Reducing JavaScript Bloat With Shoestring

Those smart and clever folks at The Filament Group formally announced yet another useful tool yesterday: a “lightweight, simple DOM utility” they call Shoestring.

I’ve been using Shoestring for awhile now, and I’m a huge fan. In fact it has become my go-to solution when I need such a tool. It’s small, powerful, and very, very smart.

It’s very rare that I write about a specific tool. Tools come and go. However after talking so much about the importance of reducing JavaScript bloat, I figured I should take the time to explain a little about how I’m doing that myself. Shoestring has played a large role in that. In addition, Shoestring has made some really smart decisions that are worth noting regardless of whether the tool is a fit for you or not:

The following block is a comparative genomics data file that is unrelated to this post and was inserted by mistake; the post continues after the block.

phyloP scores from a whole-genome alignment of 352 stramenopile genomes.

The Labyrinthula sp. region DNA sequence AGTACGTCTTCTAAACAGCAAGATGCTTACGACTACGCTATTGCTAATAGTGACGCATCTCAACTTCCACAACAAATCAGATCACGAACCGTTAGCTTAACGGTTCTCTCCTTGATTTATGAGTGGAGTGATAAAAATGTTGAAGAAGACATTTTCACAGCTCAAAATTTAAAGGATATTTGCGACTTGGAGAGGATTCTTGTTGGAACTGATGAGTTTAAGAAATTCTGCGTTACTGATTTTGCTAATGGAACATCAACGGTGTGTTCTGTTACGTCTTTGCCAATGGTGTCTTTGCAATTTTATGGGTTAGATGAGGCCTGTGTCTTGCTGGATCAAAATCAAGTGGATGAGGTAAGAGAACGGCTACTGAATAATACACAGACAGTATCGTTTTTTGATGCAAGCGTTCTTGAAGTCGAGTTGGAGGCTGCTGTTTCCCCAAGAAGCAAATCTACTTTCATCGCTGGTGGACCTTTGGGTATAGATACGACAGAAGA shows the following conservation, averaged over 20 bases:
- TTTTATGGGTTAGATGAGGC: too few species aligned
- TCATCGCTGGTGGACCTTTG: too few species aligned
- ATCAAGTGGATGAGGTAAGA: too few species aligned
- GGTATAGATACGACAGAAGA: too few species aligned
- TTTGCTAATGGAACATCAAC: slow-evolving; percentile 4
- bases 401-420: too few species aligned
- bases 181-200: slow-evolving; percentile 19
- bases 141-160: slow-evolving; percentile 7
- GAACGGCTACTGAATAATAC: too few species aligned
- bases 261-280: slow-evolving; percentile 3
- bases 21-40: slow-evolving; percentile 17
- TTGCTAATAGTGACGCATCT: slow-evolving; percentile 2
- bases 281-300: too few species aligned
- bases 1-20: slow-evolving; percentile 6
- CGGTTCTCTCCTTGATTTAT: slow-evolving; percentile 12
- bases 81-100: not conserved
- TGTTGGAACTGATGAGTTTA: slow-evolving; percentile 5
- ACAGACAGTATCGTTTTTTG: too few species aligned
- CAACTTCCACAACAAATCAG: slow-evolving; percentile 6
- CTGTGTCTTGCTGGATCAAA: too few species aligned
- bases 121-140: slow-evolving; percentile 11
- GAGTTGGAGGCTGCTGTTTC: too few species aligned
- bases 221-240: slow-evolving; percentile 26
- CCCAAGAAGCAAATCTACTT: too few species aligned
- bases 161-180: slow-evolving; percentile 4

Iterating on the wheel

One argument against throwing together yet another framework or utility is that we shouldn’t be reinventing the wheel. It’s not just about making use of the work others have done, but it’s also about avoiding the disruption caused by yet another syntax to learn. Shoestring doesn’t reinvent the wheel so much as it iterates on it.

jQuery is massively popular. In fact, it’s far easier to find information about how to solve a problem with jQuery than it is to find information about how to solve that same problem with plain old JavaScript.

As a results, its syntax is widely recognized and familiar to many. If you’re working on a re-build, it can also hard to escape the hold it has over existing systems and components.

Shoestring is modeled after jQuery. That makes it a very comfortable transition for folks who have become very familiar with jQuery. Anything that works in Shoestring should also work in jQuery, and while it’s not guaranteed, I’ve found the opposite is often true as well.

Allowing smart defaults